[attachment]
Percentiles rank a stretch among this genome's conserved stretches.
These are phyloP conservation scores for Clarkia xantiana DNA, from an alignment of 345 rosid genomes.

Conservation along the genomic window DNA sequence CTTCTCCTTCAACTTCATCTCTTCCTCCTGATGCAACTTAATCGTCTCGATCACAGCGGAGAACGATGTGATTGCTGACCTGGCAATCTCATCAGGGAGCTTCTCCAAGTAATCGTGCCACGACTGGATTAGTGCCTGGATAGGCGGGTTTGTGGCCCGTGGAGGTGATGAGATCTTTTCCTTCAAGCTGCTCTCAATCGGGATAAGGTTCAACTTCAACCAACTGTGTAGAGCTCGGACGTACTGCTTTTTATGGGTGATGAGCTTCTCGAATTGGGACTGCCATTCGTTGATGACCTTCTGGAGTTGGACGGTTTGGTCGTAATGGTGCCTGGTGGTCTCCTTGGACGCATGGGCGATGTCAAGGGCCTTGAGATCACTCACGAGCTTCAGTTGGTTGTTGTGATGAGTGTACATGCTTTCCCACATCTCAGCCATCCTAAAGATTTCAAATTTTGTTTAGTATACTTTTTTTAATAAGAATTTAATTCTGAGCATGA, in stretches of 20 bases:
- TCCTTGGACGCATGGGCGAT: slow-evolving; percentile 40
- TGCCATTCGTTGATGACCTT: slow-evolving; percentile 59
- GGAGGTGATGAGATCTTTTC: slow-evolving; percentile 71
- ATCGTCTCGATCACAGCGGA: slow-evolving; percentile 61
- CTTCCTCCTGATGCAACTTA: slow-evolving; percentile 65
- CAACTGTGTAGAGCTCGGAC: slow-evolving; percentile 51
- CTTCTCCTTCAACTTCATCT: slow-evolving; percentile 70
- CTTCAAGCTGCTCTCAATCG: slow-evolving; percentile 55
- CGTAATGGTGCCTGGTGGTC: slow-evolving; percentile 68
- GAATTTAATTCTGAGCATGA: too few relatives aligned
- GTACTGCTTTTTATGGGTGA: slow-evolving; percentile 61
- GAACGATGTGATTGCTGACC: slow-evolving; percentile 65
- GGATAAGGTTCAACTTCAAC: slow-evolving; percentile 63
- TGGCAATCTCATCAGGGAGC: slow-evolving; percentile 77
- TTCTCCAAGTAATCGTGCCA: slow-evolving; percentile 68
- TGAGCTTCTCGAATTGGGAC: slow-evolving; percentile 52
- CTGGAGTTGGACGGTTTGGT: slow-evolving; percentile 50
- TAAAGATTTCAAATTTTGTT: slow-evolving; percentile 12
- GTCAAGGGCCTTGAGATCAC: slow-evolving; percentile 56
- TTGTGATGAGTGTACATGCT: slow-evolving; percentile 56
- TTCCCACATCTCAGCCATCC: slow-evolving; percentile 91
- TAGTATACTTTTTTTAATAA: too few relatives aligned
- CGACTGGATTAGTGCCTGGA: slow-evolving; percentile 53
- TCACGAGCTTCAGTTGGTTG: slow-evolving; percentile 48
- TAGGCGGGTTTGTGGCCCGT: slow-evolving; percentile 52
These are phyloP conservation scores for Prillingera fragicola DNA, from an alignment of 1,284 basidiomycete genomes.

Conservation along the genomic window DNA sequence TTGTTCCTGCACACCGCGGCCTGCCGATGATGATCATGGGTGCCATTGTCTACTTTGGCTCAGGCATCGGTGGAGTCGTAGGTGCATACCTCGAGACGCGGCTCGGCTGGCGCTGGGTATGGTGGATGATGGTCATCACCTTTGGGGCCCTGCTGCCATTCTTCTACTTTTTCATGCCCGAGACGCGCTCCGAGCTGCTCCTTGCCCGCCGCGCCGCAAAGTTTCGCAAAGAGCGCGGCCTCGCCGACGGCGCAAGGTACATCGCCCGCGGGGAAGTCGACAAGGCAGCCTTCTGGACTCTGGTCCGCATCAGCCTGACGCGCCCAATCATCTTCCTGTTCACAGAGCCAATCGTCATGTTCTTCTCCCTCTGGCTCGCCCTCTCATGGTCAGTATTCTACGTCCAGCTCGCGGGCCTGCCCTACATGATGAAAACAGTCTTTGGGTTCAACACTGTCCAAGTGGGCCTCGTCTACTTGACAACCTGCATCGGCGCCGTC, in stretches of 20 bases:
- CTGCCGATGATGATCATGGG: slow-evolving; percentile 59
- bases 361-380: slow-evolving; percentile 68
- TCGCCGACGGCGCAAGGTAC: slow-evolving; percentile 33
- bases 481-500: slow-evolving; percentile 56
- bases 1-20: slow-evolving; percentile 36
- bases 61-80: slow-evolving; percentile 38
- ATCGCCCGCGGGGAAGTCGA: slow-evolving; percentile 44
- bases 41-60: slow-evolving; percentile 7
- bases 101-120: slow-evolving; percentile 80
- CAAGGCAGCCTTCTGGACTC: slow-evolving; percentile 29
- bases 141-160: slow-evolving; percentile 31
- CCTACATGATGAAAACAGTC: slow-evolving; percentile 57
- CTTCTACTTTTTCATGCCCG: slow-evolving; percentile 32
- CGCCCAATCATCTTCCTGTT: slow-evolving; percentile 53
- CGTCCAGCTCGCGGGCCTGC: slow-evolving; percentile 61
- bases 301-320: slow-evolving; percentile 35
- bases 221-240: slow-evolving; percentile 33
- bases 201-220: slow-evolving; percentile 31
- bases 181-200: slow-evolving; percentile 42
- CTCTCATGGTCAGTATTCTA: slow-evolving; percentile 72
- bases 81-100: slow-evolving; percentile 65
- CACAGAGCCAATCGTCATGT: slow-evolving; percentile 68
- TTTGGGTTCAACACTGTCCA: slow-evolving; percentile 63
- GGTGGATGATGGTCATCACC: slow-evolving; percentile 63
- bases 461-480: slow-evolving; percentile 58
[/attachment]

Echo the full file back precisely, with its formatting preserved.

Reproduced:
Percentiles rank a stretch among this genome's conserved stretches.
These are phyloP conservation scores for Clarkia xantiana DNA, from an alignment of 345 rosid genomes.

Conservation along the genomic window DNA sequence CTTCTCCTTCAACTTCATCTCTTCCTCCTGATGCAACTTAATCGTCTCGATCACAGCGGAGAACGATGTGATTGCTGACCTGGCAATCTCATCAGGGAGCTTCTCCAAGTAATCGTGCCACGACTGGATTAGTGCCTGGATAGGCGGGTTTGTGGCCCGTGGAGGTGATGAGATCTTTTCCTTCAAGCTGCTCTCAATCGGGATAAGGTTCAACTTCAACCAACTGTGTAGAGCTCGGACGTACTGCTTTTTATGGGTGATGAGCTTCTCGAATTGGGACTGCCATTCGTTGATGACCTTCTGGAGTTGGACGGTTTGGTCGTAATGGTGCCTGGTGGTCTCCTTGGACGCATGGGCGATGTCAAGGGCCTTGAGATCACTCACGAGCTTCAGTTGGTTGTTGTGATGAGTGTACATGCTTTCCCACATCTCAGCCATCCTAAAGATTTCAAATTTTGTTTAGTATACTTTTTTTAATAAGAATTTAATTCTGAGCATGA, in stretches of 20 bases:
- TCCTTGGACGCATGGGCGAT: slow-evolving; percentile 40
- TGCCATTCGTTGATGACCTT: slow-evolving; percentile 59
- GGAGGTGATGAGATCTTTTC: slow-evolving; percentile 71
- ATCGTCTCGATCACAGCGGA: slow-evolving; percentile 61
- CTTCCTCCTGATGCAACTTA: slow-evolving; percentile 65
- CAACTGTGTAGAGCTCGGAC: slow-evolving; percentile 51
- CTTCTCCTTCAACTTCATCT: slow-evolving; percentile 70
- CTTCAAGCTGCTCTCAATCG: slow-evolving; percentile 55
- CGTAATGGTGCCTGGTGGTC: slow-evolving; percentile 68
- GAATTTAATTCTGAGCATGA: too few relatives aligned
- GTACTGCTTTTTATGGGTGA: slow-evolving; percentile 61
- GAACGATGTGATTGCTGACC: slow-evolving; percentile 65
- GGATAAGGTTCAACTTCAAC: slow-evolving; percentile 63
- TGGCAATCTCATCAGGGAGC: slow-evolving; percentile 77
- TTCTCCAAGTAATCGTGCCA: slow-evolving; percentile 68
- TGAGCTTCTCGAATTGGGAC: slow-evolving; percentile 52
- CTGGAGTTGGACGGTTTGGT: slow-evolving; percentile 50
- TAAAGATTTCAAATTTTGTT: slow-evolving; percentile 12
- GTCAAGGGCCTTGAGATCAC: slow-evolving; percentile 56
- TTGTGATGAGTGTACATGCT: slow-evolving; percentile 56
- TTCCCACATCTCAGCCATCC: slow-evolving; percentile 91
- TAGTATACTTTTTTTAATAA: too few relatives aligned
- CGACTGGATTAGTGCCTGGA: slow-evolving; percentile 53
- TCACGAGCTTCAGTTGGTTG: slow-evolving; percentile 48
- TAGGCGGGTTTGTGGCCCGT: slow-evolving; percentile 52
These are phyloP conservation scores for Prillingera fragicola DNA, from an alignment of 1,284 basidiomycete genomes.

Conservation along the genomic window DNA sequence TTGTTCCTGCACACCGCGGCCTGCCGATGATGATCATGGGTGCCATTGTCTACTTTGGCTCAGGCATCGGTGGAGTCGTAGGTGCATACCTCGAGACGCGGCTCGGCTGGCGCTGGGTATGGTGGATGATGGTCATCACCTTTGGGGCCCTGCTGCCATTCTTCTACTTTTTCATGCCCGAGACGCGCTCCGAGCTGCTCCTTGCCCGCCGCGCCGCAAAGTTTCGCAAAGAGCGCGGCCTCGCCGACGGCGCAAGGTACATCGCCCGCGGGGAAGTCGACAAGGCAGCCTTCTGGACTCTGGTCCGCATCAGCCTGACGCGCCCAATCATCTTCCTGTTCACAGAGCCAATCGTCATGTTCTTCTCCCTCTGGCTCGCCCTCTCATGGTCAGTATTCTACGTCCAGCTCGCGGGCCTGCCCTACATGATGAAAACAGTCTTTGGGTTCAACACTGTCCAAGTGGGCCTCGTCTACTTGACAACCTGCATCGGCGCCGTC, in stretches of 20 bases:
- CTGCCGATGATGATCATGGG: slow-evolving; percentile 59
- bases 361-380: slow-evolving; percentile 68
- TCGCCGACGGCGCAAGGTAC: slow-evolving; percentile 33
- bases 481-500: slow-evolving; percentile 56
- bases 1-20: slow-evolving; percentile 36
- bases 61-80: slow-evolving; percentile 38
- ATCGCCCGCGGGGAAGTCGA: slow-evolving; percentile 44
- bases 41-60: slow-evolving; percentile 7
- bases 101-120: slow-evolving; percentile 80
- CAAGGCAGCCTTCTGGACTC: slow-evolving; percentile 29
- bases 141-160: slow-evolving; percentile 31
- CCTACATGATGAAAACAGTC: slow-evolving; percentile 57
- CTTCTACTTTTTCATGCCCG: slow-evolving; percentile 32
- CGCCCAATCATCTTCCTGTT: slow-evolving; percentile 53
- CGTCCAGCTCGCGGGCCTGC: slow-evolving; percentile 61
- bases 301-320: slow-evolving; percentile 35
- bases 221-240: slow-evolving; percentile 33
- bases 201-220: slow-evolving; percentile 31
- bases 181-200: slow-evolving; percentile 42
- CTCTCATGGTCAGTATTCTA: slow-evolving; percentile 72
- bases 81-100: slow-evolving; percentile 65
- CACAGAGCCAATCGTCATGT: slow-evolving; percentile 68
- TTTGGGTTCAACACTGTCCA: slow-evolving; percentile 63
- GGTGGATGATGGTCATCACC: slow-evolving; percentile 63
- bases 461-480: slow-evolving; percentile 58